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Myths of Romes Founding - cautionary tales - Redneck Clubhouse - Of, By and For Rednecks!

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Old August 28th, 2011, 12:23 AM
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Default Myths of Romes Founding - cautionary tales

Here's a story for you; an odd one that goes to the mythical beginnings of Rome, America's ancestral model as well as that of the Christianity.

There is always some truth in a myth. The first myth or legend of Rome, most of us know of, was of its founding and its founders. That's the myth of the two brothers Romulus and Remus, who were found, nursed, and raised by a she wolf. Later, as adults, so as to acquire women for their new city, through trickery they abducted the women of the neighboring Sabine tribe. That abduction is called “the rape of the Sabine women’” in art (Poussin etal) and in legend.

There is also the story of how Romulus murdered Remus, another Cain and Able story.

Another founding myth was the Aeneid written by the Roman poet Virgil.
Aeneas, supposedly the father or grandfather of Romulus and Remus (a claim complicated by the fact that Troy fell about 340 years before Rome’s legendary founding), was the ancient story line brought up to date by Virgil into his own time. It was a design to include Rome’s first (acknowledged) emperor or "Princeps," Augustus (Octavius Julius Caesar) into the founding legends as connected by his ancient Julian lineage.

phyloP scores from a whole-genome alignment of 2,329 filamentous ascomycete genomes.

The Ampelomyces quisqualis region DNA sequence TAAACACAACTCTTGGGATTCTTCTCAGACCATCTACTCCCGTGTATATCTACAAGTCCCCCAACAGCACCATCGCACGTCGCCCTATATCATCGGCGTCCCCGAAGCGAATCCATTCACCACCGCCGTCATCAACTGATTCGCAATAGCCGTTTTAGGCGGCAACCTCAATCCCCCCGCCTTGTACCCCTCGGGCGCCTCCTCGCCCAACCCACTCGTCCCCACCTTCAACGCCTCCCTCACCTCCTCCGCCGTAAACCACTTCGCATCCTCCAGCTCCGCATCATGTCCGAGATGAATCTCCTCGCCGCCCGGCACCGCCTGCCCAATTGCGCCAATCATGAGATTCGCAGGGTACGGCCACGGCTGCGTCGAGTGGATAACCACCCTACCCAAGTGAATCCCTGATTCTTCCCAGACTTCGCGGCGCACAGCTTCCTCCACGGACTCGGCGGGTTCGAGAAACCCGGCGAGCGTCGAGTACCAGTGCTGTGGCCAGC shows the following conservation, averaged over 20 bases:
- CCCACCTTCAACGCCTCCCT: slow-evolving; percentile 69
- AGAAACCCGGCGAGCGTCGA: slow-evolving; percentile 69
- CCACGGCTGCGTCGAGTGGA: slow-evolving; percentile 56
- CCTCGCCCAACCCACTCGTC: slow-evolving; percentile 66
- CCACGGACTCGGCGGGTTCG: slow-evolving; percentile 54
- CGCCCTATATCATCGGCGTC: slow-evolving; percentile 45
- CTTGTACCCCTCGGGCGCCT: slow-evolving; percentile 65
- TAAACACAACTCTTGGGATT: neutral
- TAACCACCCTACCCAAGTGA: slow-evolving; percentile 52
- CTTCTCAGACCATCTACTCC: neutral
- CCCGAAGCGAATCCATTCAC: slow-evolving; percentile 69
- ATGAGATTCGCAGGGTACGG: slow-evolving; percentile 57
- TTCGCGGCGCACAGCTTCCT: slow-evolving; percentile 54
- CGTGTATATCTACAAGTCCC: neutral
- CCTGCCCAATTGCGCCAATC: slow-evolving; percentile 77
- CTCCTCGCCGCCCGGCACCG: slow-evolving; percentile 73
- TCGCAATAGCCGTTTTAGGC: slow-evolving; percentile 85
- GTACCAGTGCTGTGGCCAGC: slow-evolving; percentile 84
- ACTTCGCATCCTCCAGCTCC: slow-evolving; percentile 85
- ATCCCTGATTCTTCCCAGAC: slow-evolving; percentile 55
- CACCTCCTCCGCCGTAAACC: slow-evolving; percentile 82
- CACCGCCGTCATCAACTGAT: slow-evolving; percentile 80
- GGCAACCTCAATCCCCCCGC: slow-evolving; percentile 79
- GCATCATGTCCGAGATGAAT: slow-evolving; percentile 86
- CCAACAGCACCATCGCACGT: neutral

Aeneas the hero of the Aeneid was a refugee from the fabled destruction of Troy in the Trojan Warby the Greeks. In his flight from Troy, Aeneas stopped and had a year long affair with Dido (Elissa) queen of Carthage. Dido fell in love with Aeneas, and proposed that he stay, that they marry, and together rule over the Carthaginians and his Trojans. Aeneas eventually sneaked away to continue on to Italy, and Dido, being abandoned, uttered a curse that would forever set Carthage against Rome. Then she committed suicide using the same sword she had given him when he had first arrived.

Those are all seminal stories of Rome; as you can see; their legends are generally dark ones. One that interests me most is the story of the last King of Rome, Tarquinus, and his encounter with the Sybil, the oracle of Cumae, a town about 75 miles south of Rome. Rather than try to improve on it, or tell it myself, I’ll give you a part of the story as quoted from two sources and a link to the rest of the story, and its quasi pagan connection to the Catholic Church.

Skip the brief excerpt from the Aeneid if you like, but do read the story of the Sybil that follows below. The link at the bottom takes you to a larger explanation and background and how the story intertwines with the Catholic Church.

As Virgil tells us in his Aeneid:

Arriv'd at Cumae , when you view the flood
Of black Avernus, and the sounding wood,
The mad prophetic Sibyl you shall find,
Dark in a cave, and on a rock reclin'd.
She sings the fates, and, in her frantic fits,
The notes and names, inscrib'd, to leafs commits.
What she commits to leafs, in order laid,
Before the cavern's entrance are display'd:
Unmov'd they lie; but, if a blast of wind
Without, or vapors issue from behind,
The leafs are borne aloft in liquid air,
And she resumes no more her museful care,